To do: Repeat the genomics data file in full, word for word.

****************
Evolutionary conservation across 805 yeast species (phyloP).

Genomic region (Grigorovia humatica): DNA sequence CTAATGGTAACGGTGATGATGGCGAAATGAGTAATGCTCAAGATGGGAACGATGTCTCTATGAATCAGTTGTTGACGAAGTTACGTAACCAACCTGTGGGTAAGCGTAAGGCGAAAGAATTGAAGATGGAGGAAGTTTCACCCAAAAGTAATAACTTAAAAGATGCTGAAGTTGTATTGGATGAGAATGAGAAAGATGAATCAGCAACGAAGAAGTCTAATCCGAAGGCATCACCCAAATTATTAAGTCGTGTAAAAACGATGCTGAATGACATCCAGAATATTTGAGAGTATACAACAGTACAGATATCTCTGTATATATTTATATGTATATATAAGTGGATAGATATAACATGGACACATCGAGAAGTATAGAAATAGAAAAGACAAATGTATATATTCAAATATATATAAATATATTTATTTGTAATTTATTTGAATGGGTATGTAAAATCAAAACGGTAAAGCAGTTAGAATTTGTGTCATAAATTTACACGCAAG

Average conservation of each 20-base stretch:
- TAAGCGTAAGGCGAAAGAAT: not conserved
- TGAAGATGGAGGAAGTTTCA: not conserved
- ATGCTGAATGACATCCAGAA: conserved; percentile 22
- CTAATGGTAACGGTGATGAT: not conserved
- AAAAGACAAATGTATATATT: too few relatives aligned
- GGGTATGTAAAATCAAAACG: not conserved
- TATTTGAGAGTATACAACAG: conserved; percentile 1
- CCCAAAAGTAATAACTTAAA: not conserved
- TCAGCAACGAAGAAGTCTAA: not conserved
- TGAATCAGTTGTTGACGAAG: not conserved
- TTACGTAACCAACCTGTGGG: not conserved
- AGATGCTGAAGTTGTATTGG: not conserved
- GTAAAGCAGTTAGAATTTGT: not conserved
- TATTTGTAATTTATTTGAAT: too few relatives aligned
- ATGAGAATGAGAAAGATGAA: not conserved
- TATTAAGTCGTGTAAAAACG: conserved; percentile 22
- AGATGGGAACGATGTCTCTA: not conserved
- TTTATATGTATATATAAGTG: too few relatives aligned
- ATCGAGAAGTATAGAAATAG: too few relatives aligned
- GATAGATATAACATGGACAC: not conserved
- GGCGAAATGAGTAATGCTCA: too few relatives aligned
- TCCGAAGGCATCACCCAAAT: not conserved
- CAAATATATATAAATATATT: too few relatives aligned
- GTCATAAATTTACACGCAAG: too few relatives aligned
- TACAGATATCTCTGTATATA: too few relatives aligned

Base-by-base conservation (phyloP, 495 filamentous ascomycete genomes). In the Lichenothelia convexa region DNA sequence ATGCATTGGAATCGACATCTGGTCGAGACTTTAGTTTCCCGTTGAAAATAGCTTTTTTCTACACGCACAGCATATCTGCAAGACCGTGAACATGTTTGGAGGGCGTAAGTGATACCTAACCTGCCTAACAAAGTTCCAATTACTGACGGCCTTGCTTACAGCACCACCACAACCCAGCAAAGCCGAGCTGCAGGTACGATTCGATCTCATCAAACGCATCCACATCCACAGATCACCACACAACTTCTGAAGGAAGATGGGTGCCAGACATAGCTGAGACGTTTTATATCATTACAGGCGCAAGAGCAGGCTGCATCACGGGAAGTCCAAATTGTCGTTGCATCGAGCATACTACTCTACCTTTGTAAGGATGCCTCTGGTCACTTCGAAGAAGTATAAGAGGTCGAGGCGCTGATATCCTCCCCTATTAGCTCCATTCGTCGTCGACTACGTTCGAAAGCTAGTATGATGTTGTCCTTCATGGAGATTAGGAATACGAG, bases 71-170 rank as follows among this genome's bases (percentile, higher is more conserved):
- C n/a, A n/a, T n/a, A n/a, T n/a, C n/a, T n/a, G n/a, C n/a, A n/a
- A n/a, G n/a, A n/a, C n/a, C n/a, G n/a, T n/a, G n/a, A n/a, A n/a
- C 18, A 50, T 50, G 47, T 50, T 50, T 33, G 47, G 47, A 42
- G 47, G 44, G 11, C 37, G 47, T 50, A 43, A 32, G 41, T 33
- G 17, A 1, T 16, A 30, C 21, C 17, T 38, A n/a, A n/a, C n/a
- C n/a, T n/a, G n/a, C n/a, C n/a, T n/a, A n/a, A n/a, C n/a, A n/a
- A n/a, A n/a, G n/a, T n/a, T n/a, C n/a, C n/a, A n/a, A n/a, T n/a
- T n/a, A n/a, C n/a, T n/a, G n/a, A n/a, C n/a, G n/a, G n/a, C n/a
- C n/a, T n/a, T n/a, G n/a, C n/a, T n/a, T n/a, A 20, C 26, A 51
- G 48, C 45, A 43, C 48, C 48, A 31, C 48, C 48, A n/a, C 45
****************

Evolutionary conservation across 805 yeast species (phyloP).

Genomic region (Grigorovia humatica): DNA sequence CTAATGGTAACGGTGATGATGGCGAAATGAGTAATGCTCAAGATGGGAACGATGTCTCTATGAATCAGTTGTTGACGAAGTTACGTAACCAACCTGTGGGTAAGCGTAAGGCGAAAGAATTGAAGATGGAGGAAGTTTCACCCAAAAGTAATAACTTAAAAGATGCTGAAGTTGTATTGGATGAGAATGAGAAAGATGAATCAGCAACGAAGAAGTCTAATCCGAAGGCATCACCCAAATTATTAAGTCGTGTAAAAACGATGCTGAATGACATCCAGAATATTTGAGAGTATACAACAGTACAGATATCTCTGTATATATTTATATGTATATATAAGTGGATAGATATAACATGGACACATCGAGAAGTATAGAAATAGAAAAGACAAATGTATATATTCAAATATATATAAATATATTTATTTGTAATTTATTTGAATGGGTATGTAAAATCAAAACGGTAAAGCAGTTAGAATTTGTGTCATAAATTTACACGCAAG

Average conservation of each 20-base stretch:
- TAAGCGTAAGGCGAAAGAAT: not conserved
- TGAAGATGGAGGAAGTTTCA: not conserved
- ATGCTGAATGACATCCAGAA: conserved; percentile 22
- CTAATGGTAACGGTGATGAT: not conserved
- AAAAGACAAATGTATATATT: too few relatives aligned
- GGGTATGTAAAATCAAAACG: not conserved
- TATTTGAGAGTATACAACAG: conserved; percentile 1
- CCCAAAAGTAATAACTTAAA: not conserved
- TCAGCAACGAAGAAGTCTAA: not conserved
- TGAATCAGTTGTTGACGAAG: not conserved
- TTACGTAACCAACCTGTGGG: not conserved
- AGATGCTGAAGTTGTATTGG: not conserved
- GTAAAGCAGTTAGAATTTGT: not conserved
- TATTTGTAATTTATTTGAAT: too few relatives aligned
- ATGAGAATGAGAAAGATGAA: not conserved
- TATTAAGTCGTGTAAAAACG: conserved; percentile 22
- AGATGGGAACGATGTCTCTA: not conserved
- TTTATATGTATATATAAGTG: too few relatives aligned
- ATCGAGAAGTATAGAAATAG: too few relatives aligned
- GATAGATATAACATGGACAC: not conserved
- GGCGAAATGAGTAATGCTCA: too few relatives aligned
- TCCGAAGGCATCACCCAAAT: not conserved
- CAAATATATATAAATATATT: too few relatives aligned
- GTCATAAATTTACACGCAAG: too few relatives aligned
- TACAGATATCTCTGTATATA: too few relatives aligned

Base-by-base conservation (phyloP, 495 filamentous ascomycete genomes). In the Lichenothelia convexa region DNA sequence ATGCATTGGAATCGACATCTGGTCGAGACTTTAGTTTCCCGTTGAAAATAGCTTTTTTCTACACGCACAGCATATCTGCAAGACCGTGAACATGTTTGGAGGGCGTAAGTGATACCTAACCTGCCTAACAAAGTTCCAATTACTGACGGCCTTGCTTACAGCACCACCACAACCCAGCAAAGCCGAGCTGCAGGTACGATTCGATCTCATCAAACGCATCCACATCCACAGATCACCACACAACTTCTGAAGGAAGATGGGTGCCAGACATAGCTGAGACGTTTTATATCATTACAGGCGCAAGAGCAGGCTGCATCACGGGAAGTCCAAATTGTCGTTGCATCGAGCATACTACTCTACCTTTGTAAGGATGCCTCTGGTCACTTCGAAGAAGTATAAGAGGTCGAGGCGCTGATATCCTCCCCTATTAGCTCCATTCGTCGTCGACTACGTTCGAAAGCTAGTATGATGTTGTCCTTCATGGAGATTAGGAATACGAG, bases 71-170 rank as follows among this genome's bases (percentile, higher is more conserved):
- C n/a, A n/a, T n/a, A n/a, T n/a, C n/a, T n/a, G n/a, C n/a, A n/a
- A n/a, G n/a, A n/a, C n/a, C n/a, G n/a, T n/a, G n/a, A n/a, A n/a
- C 18, A 50, T 50, G 47, T 50, T 50, T 33, G 47, G 47, A 42
- G 47, G 44, G 11, C 37, G 47, T 50, A 43, A 32, G 41, T 33
- G 17, A 1, T 16, A 30, C 21, C 17, T 38, A n/a, A n/a, C n/a
- C n/a, T n/a, G n/a, C n/a, C n/a, T n/a, A n/a, A n/a, C n/a, A n/a
- A n/a, A n/a, G n/a, T n/a, T n/a, C n/a, C n/a, A n/a, A n/a, T n/a
- T n/a, A n/a, C n/a, T n/a, G n/a, A n/a, C n/a, G n/a, G n/a, C n/a
- C n/a, T n/a, T n/a, G n/a, C n/a, T n/a, T n/a, A 20, C 26, A 51
- G 48, C 45, A 43, C 48, C 48, A 31, C 48, C 48, A n/a, C 45